Washington Center

Activism, Protest and the Politics of Change

Term or Semester: 
Day and Time: 
Tuesdays, 6:30pm - 9:30pm
Semester Dates: 
August 27 - December 3, 2019
Semester Elective

How does social and political change happen in Washington? What strategies and techniques do underdogs use to take on entrenched and established powers in the nation’s capital? Making real change is difficult. Yet, there are several examples of successful social movements in American history and politics that came to Washington and effectively changed the course of the nation's politics and history. This class will explore the history and stories of grassroots mobilization and advocacy on the national stage. By observing advocacy events and interacting with guest speakers, students will learn about the successes—and failures—of social groups’ efforts to make lasting change in American politics and society. The class will read about, discuss, and debate the dynamics of protest and advocacy and meet with advocacy leaders and activists to discuss the strategies used to pressure decision makers—sometimes successfully and sometimes not— for political outcomes. They will learn about agenda setting and messaging; as well as techniques used to influence the debate such as protests, advocacy campaigns, petitions, and electoral lobbying. Students will learn about and discuss which types of groups and 2 leaders engage in which strategies, and at what stage of the policy process they are most likely to be effective based upon the context of their particular policy or political goals. Students who successfully complete this course will be able to identify the actors who participate in grassroots action and how their efforts can translate into policy. Students will also meet with advocacy leaders directly to better understand the various sides of important social and political issues, and assess the effectiveness—or not—of individual social movement.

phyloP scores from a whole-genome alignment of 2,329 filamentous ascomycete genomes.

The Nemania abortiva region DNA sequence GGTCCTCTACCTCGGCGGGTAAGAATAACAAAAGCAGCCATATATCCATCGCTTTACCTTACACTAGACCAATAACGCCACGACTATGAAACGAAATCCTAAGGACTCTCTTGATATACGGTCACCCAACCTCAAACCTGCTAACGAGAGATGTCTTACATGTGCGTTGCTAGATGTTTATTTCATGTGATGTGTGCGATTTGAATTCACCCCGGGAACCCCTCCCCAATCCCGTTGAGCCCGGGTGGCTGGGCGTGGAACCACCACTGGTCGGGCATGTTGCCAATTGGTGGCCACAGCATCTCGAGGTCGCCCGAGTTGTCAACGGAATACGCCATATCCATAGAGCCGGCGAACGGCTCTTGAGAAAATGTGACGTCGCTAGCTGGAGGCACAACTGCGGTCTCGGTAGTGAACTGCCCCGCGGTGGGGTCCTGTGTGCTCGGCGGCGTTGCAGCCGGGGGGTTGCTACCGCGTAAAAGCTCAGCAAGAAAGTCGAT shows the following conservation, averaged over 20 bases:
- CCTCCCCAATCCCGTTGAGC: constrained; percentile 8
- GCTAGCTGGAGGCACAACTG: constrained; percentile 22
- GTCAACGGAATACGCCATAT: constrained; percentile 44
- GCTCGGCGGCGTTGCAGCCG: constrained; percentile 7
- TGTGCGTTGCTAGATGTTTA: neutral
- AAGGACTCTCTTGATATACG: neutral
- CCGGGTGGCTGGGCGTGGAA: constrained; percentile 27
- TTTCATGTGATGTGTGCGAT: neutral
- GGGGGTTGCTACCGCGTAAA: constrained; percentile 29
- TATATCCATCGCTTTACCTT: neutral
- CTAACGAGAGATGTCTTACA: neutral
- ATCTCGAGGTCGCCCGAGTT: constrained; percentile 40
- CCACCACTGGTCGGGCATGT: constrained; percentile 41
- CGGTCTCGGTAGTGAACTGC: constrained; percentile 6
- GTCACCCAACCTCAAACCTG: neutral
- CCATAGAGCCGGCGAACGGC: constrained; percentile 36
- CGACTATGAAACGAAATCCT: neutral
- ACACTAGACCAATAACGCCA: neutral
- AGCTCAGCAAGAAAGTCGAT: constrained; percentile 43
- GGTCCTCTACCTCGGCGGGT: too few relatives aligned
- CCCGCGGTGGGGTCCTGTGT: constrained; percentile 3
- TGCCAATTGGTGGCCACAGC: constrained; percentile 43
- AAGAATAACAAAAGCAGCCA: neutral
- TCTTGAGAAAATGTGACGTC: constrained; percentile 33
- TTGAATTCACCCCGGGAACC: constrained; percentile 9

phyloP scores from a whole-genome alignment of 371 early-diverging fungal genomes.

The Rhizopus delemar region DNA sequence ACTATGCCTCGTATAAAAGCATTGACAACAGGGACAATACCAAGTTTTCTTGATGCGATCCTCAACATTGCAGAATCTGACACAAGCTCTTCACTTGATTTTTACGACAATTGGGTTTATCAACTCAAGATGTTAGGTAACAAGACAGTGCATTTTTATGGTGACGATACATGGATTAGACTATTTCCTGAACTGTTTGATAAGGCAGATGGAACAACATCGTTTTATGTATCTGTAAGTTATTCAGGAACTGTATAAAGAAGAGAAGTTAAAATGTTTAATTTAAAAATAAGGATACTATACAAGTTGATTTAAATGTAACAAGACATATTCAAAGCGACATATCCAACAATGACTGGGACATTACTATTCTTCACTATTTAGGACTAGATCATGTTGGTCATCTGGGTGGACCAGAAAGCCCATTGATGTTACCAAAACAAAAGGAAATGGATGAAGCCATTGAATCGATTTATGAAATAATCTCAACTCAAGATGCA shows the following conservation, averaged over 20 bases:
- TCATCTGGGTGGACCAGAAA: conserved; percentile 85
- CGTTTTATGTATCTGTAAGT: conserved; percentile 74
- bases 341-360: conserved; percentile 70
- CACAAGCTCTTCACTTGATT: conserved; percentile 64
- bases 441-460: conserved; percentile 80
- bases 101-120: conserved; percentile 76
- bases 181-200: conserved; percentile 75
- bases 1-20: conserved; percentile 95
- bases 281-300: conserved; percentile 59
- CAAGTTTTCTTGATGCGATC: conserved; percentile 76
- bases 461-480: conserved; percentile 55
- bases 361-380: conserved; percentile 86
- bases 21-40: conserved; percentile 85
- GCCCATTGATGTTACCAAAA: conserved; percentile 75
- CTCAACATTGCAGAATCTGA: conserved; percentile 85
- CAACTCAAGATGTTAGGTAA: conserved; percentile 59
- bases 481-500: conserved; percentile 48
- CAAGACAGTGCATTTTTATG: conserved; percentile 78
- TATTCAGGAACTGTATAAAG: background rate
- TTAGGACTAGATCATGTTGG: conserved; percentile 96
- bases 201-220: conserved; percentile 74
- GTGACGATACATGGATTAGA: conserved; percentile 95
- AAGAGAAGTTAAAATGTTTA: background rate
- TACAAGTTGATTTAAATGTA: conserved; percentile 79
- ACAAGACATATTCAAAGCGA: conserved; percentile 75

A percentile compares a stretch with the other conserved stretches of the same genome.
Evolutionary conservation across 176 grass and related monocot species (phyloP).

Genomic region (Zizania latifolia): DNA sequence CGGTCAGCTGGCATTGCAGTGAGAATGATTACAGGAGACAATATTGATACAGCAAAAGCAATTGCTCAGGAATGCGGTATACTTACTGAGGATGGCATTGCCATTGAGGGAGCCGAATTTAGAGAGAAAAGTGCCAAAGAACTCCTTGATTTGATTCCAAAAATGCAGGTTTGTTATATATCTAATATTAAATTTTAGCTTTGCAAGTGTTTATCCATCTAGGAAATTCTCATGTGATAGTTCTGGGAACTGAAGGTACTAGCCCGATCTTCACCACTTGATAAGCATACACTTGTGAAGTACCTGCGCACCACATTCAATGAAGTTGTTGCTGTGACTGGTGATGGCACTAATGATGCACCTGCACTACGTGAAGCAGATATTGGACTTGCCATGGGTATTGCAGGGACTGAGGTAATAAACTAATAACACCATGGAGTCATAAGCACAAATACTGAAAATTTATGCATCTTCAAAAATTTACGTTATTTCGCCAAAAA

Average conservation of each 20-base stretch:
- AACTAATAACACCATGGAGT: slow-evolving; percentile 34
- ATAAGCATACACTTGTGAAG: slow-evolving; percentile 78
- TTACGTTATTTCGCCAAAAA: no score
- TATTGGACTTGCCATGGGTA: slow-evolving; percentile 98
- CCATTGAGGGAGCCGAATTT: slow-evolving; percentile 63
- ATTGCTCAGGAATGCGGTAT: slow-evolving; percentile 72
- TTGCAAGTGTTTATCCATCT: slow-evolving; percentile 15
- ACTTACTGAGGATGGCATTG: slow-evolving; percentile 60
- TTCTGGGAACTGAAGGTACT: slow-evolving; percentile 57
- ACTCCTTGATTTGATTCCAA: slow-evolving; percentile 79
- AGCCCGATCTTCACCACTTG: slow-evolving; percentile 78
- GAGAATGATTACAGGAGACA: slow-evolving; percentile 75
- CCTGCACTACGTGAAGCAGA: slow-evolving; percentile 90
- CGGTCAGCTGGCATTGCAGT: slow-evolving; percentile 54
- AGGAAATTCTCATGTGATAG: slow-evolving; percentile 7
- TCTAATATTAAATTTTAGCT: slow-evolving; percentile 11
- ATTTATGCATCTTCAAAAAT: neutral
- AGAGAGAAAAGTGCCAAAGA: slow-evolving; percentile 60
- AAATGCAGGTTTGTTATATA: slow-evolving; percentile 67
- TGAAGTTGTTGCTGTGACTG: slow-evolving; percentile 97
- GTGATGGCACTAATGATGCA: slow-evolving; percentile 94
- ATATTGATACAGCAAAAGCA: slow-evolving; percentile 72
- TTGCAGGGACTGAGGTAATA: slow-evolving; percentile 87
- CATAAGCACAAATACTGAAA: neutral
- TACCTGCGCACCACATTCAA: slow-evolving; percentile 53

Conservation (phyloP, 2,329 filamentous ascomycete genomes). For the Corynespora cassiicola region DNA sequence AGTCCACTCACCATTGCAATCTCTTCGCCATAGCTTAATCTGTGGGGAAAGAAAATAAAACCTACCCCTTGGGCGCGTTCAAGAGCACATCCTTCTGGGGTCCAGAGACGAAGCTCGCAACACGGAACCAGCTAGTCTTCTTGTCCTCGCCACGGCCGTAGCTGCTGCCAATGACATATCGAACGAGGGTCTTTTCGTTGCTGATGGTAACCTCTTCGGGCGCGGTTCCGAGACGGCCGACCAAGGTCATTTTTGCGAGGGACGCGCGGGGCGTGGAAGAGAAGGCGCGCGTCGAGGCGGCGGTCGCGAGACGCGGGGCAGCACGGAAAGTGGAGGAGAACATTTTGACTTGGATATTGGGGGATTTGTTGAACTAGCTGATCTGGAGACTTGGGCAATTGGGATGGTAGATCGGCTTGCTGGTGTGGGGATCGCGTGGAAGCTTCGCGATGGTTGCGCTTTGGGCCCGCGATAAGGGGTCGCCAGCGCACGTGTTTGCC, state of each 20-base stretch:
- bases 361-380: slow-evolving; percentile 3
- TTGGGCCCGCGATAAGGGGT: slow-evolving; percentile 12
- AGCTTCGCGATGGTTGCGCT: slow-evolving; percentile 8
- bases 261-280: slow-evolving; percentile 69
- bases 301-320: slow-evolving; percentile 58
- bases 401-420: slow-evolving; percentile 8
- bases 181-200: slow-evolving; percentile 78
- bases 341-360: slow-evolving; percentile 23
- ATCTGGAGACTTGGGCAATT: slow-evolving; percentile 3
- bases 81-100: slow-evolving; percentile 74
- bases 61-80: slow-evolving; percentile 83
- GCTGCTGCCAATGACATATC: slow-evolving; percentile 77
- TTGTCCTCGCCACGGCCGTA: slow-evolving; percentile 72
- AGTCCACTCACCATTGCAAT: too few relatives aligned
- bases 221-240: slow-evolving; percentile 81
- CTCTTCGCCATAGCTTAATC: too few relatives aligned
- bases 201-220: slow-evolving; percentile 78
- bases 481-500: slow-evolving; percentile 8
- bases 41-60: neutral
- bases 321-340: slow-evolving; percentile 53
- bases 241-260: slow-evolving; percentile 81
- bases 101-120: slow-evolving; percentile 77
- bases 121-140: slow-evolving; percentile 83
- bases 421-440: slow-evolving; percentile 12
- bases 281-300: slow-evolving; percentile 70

Draft Syllabus

Course ID: